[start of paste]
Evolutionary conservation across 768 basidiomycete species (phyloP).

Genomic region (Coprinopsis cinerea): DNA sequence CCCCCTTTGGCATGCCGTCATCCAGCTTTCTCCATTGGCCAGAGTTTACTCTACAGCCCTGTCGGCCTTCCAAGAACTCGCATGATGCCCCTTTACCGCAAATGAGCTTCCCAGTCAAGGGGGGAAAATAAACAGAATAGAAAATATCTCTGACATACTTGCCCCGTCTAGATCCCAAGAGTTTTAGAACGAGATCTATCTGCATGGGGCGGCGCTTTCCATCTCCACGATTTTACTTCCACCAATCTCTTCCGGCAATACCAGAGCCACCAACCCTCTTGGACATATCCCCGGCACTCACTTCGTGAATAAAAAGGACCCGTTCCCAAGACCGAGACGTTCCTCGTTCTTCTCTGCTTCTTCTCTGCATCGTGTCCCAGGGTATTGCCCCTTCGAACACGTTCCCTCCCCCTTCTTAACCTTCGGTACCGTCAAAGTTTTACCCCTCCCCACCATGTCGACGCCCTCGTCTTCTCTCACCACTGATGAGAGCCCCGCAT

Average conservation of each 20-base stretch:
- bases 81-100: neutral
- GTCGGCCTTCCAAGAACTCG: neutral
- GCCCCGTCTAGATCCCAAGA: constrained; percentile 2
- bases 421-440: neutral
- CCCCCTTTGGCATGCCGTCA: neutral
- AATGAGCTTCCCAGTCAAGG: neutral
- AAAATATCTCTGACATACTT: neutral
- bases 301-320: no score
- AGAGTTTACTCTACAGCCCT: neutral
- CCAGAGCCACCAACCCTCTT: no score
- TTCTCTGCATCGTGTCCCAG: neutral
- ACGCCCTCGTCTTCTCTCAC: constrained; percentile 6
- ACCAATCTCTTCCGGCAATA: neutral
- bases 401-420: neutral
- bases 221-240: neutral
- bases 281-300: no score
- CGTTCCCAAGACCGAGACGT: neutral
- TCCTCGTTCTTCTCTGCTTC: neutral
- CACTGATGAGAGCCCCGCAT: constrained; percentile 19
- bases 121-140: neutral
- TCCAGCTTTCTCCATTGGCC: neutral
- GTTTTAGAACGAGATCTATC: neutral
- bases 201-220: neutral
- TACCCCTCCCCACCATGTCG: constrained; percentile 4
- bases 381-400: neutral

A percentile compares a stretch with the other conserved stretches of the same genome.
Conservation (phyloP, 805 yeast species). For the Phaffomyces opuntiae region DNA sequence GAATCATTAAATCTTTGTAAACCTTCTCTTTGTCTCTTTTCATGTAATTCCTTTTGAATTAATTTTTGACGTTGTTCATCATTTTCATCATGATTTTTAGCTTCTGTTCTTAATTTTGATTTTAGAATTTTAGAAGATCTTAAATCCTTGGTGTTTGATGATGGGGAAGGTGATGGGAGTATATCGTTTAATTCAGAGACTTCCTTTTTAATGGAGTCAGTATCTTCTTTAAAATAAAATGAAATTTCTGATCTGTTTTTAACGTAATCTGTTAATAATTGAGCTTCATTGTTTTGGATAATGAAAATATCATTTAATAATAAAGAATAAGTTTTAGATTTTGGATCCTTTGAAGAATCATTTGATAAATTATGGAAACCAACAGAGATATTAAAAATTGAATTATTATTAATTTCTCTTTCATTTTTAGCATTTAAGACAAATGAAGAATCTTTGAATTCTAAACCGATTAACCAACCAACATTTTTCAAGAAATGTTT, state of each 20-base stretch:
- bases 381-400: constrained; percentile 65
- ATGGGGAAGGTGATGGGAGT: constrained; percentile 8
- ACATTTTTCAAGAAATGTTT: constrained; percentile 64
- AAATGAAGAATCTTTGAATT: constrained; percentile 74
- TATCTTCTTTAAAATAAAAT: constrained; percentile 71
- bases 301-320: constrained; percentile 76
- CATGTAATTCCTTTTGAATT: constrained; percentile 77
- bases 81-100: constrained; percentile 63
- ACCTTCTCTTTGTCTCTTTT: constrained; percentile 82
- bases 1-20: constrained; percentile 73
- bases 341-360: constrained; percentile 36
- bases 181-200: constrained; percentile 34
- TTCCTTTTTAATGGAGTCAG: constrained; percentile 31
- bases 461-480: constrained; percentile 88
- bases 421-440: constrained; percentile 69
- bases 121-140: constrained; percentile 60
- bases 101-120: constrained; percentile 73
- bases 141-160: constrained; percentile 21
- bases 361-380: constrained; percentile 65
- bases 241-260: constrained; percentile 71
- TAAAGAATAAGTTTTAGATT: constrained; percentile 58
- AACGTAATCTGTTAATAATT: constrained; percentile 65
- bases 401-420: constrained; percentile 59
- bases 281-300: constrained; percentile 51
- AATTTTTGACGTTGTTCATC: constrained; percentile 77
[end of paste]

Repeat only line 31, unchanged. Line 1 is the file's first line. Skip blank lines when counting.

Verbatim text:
- bases 381-400: constrained; percentile 65